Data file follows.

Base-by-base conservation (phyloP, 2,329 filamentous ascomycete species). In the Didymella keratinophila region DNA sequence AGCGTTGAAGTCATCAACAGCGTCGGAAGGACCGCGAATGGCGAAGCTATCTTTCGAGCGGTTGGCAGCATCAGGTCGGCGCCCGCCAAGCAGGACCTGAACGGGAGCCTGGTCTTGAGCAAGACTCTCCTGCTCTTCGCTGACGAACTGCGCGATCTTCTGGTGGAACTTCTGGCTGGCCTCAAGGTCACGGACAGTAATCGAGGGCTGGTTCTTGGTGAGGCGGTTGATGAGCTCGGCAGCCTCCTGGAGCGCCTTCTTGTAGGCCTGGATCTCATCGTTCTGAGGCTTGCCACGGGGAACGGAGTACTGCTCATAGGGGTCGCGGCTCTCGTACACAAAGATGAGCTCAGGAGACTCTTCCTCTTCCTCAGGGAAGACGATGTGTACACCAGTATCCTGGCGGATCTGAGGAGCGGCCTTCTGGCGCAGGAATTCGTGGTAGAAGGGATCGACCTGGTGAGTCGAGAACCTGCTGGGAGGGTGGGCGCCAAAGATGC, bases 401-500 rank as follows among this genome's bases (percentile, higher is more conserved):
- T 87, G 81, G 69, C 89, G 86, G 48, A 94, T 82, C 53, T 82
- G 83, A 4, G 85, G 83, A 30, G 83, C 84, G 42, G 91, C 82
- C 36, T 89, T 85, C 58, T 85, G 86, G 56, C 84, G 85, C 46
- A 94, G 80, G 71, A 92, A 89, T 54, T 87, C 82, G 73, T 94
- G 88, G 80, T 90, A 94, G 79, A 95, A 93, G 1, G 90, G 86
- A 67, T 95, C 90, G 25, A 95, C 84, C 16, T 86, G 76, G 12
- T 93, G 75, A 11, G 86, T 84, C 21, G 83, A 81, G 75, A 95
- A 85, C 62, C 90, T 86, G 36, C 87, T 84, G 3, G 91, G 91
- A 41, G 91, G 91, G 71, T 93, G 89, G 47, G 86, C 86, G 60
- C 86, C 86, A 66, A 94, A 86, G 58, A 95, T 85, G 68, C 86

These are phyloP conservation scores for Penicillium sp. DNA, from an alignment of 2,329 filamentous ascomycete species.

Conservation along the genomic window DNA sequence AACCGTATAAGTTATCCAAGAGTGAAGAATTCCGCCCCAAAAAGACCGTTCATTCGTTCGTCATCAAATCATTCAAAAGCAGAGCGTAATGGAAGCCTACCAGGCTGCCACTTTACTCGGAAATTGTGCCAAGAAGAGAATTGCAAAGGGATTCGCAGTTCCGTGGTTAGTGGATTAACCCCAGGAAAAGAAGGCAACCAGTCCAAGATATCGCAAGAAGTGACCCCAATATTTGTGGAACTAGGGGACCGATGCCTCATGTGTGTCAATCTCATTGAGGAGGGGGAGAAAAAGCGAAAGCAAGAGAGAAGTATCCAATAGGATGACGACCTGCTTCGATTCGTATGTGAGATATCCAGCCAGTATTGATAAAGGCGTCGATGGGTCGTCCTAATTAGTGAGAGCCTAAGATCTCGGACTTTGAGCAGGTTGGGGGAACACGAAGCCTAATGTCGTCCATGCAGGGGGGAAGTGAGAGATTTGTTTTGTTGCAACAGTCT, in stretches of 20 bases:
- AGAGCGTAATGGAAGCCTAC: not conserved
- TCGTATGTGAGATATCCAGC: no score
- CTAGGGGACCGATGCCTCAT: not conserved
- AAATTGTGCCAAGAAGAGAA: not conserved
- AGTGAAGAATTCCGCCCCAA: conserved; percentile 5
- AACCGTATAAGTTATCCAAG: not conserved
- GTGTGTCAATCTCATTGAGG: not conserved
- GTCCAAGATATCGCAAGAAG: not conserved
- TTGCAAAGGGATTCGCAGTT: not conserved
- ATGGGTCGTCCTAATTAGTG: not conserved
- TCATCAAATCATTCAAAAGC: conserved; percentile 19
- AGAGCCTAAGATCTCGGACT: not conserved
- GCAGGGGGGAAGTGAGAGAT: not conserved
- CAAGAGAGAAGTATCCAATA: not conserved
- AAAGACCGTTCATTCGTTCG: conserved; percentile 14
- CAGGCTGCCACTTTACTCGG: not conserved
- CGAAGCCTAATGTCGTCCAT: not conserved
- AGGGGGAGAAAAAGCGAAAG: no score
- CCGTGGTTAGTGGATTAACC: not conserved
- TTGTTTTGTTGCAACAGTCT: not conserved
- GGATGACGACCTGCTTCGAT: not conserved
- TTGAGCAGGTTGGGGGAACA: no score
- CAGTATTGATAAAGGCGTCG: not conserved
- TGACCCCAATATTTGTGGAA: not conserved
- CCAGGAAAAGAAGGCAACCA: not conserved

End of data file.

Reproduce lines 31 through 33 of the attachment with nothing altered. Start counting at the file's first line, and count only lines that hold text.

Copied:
- AGGGGGAGAAAAAGCGAAAG: no score
- CCGTGGTTAGTGGATTAACC: not conserved
- TTGTTTTGTTGCAACAGTCT: not conserved